By Carol Merz
Spotting the popular want for neighborhood at the present time, Merz and Furman examine its value for faculties, how reforms try and create group in colleges, how different reforms try to construct relationships among colleges and exterior groups, and eventually how colleges will be extra winning in development and conserving robust own relationships. The authors use classical sociological writings, in addition to sleek communitarian and feminist proposal to boost a idea of neighborhood. They learn what varieties of groups are attainable at the present time, and which naive notions are apt to steer to nostalgia and failure. They indicate that many present makes an attempt at neighborhood construction are counterproductive and result in better isolation and impersonal paperwork. They exhibit many paradoxes within the present reform circulation, relatively makes an attempt at "systemic reform" which could have many accidental and troublesome results. eventually, in accordance with their conception and an exam of a few actual faculties, Merz and Furman provide concrete feedback for larger institution groups.
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Additional info for Community and schools: promise and paradox
Sometimes community means a group of people with shared values. Coleman (1985) gives examples of elite private schools that serve communities that have shared values and intergenerational closure but are not necessarily geographically defined. Schools of choice often attempt to create this type of community by emphasizing a style or theme for their educational program. Religious or church-affiliated schools serve communities defined by shared values and often exhibit intergenerational closure.
The school and its course of study were an extension of the homes, the church, and the commerce of the community. This type of school, labeled by Tyack (1974) a village school, was amazingly durable as an institution; with only minor changes, it served small, homogeneous, isolated communities for about 300 years. With industrialization, urbanization, and massive immigration at the end of the 19th century and the beginning of the 20th century, big changes occurred in schools. These changes, documented extensively by Cremin (1988) and Tyack (1974), created the modern urban system of schooling, which promises to be almost as durable as the village school.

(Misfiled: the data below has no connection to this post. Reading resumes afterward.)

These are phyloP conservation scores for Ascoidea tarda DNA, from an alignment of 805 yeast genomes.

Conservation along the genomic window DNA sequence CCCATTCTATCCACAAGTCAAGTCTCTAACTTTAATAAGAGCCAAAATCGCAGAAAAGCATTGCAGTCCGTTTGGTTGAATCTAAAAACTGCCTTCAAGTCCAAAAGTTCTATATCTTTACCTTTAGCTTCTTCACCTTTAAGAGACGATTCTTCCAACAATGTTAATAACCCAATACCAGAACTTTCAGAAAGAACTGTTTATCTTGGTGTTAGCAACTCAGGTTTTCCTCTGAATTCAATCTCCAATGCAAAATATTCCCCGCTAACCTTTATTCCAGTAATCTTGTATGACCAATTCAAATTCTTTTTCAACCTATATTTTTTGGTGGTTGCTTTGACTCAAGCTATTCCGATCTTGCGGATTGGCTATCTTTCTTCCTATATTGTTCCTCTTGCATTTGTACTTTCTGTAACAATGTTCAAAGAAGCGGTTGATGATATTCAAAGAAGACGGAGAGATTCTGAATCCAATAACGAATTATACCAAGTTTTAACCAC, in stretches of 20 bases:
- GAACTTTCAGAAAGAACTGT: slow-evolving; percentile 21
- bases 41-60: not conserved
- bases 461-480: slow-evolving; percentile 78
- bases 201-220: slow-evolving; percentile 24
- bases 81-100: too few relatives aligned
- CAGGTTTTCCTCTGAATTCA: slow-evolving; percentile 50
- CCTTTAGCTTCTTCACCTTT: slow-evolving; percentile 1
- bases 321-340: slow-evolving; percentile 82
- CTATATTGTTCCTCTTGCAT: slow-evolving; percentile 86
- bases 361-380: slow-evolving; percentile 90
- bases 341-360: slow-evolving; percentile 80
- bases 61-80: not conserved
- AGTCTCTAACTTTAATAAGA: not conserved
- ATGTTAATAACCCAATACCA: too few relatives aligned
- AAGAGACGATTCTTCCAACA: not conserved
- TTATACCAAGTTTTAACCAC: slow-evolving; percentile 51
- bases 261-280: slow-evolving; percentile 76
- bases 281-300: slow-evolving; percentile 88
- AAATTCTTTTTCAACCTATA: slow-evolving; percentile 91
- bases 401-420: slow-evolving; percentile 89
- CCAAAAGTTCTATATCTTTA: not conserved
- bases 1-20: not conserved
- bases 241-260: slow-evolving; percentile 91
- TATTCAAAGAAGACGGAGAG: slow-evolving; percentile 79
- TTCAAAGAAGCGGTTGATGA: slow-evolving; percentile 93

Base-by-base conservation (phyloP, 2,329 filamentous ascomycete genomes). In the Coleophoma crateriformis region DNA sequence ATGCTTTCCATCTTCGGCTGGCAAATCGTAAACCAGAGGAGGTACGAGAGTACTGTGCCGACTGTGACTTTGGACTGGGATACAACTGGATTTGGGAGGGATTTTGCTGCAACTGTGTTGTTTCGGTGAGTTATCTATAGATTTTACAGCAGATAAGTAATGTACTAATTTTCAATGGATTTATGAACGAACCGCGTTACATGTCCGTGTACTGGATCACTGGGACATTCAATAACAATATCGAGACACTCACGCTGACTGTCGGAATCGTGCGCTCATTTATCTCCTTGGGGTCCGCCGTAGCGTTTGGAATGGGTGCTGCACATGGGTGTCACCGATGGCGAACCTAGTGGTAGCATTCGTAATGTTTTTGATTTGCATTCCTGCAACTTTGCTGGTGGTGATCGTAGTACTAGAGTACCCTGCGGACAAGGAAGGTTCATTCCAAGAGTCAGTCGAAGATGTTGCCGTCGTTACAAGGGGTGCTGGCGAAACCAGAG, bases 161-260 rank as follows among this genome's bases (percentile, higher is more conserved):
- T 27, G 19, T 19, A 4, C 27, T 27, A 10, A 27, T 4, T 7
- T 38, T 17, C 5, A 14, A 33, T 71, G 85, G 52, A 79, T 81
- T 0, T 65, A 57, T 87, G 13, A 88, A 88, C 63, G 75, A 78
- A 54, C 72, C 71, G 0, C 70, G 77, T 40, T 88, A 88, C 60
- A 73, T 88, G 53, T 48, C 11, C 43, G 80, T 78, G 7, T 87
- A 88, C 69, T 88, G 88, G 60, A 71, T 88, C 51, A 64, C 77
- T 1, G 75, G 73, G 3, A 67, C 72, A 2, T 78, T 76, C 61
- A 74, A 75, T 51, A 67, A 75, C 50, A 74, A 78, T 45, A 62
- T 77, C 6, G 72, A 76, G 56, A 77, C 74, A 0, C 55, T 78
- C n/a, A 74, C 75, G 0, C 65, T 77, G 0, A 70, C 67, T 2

P. cm. Includes bibliographical references (p. ) and index. Community and schoolUnited States. School environment United States. Educational sociologyUnited States. Educational changeUnited States. Furman, Gail. Title. 19dc21 96-50968 ISBN 0-8077-3616-3 (paper) ISBN 0-8077-3617-1 (cloth) Printed on acid-free paper Manufactured in the United States of America 04 03 02 01 00 99 98 97 8 7 6 5 4 3 2 1 Page v Contents Foreword by William P. Foster vii 1 The Dilemma of Community 1 Definitions of Community 3 Schools in Relationship to the Surrounding Community 5 Schools as Community 7 Criticisms of Community-Based Reforms: Expanding Bureaucracy 8 Conclusion 10 2 Theory of Community: Gemeinschaft and Gesellschaft 12 Development of the Concepts 13 Role of the Individual 16 Choice and Will 18 The Continuum 19 Problems in Defining Community 20 3 Modern Notions of Community 22 Modern Communitarians 24 Critical Views: Problems of Power and Difference 27 The Role of Civic Life 29 Conclusion 31 4 Drifting Toward Gesellschaft: The Schools' Identity Crisis 33 The Gemeinschaft/Gesellschaft "Mix" in Organizations 34 Gemeinschaft Roots of Schools: The Way We Were 36 Forces of ChangeDrifting Toward Gesellschaft 38 The Community Issue and Reform 43 Conclusion 44 5 The Promise of Reform: Rebuilding School-Community Connections 46 Characterizing School Reforms 46 Reforms Focused on School-Community Connections 48 School-Based Management 49 Coordinated Services for Children 56 Page vi Parent-Involvement Programs 60 The Promise of Community-Connections Reforms 65 6 The Promise of Reform: School as Community 67 Origins and Rationale for School as Community 67 Empirical Research into Aspects of Community 72 Increasing the Sense of Community in Schools 74 The Promise of Community-Building Reforms 86 7 Paradox and Promise 89 The Problems and Paradox of Community Reforms 90 The Promise of Community Reform 94 Moving Ahead: Learning to Live with Paradox 97 Conclusion 99 References 101 Index 111 About the Authors 117 Page vii Foreword The concept of "community" has a particular attraction for many of us; it will often lead to flights of nostalgic fancy, suggesting a simpler and more meaningful way of being where the complexities of modernity are reduced to manageable issues.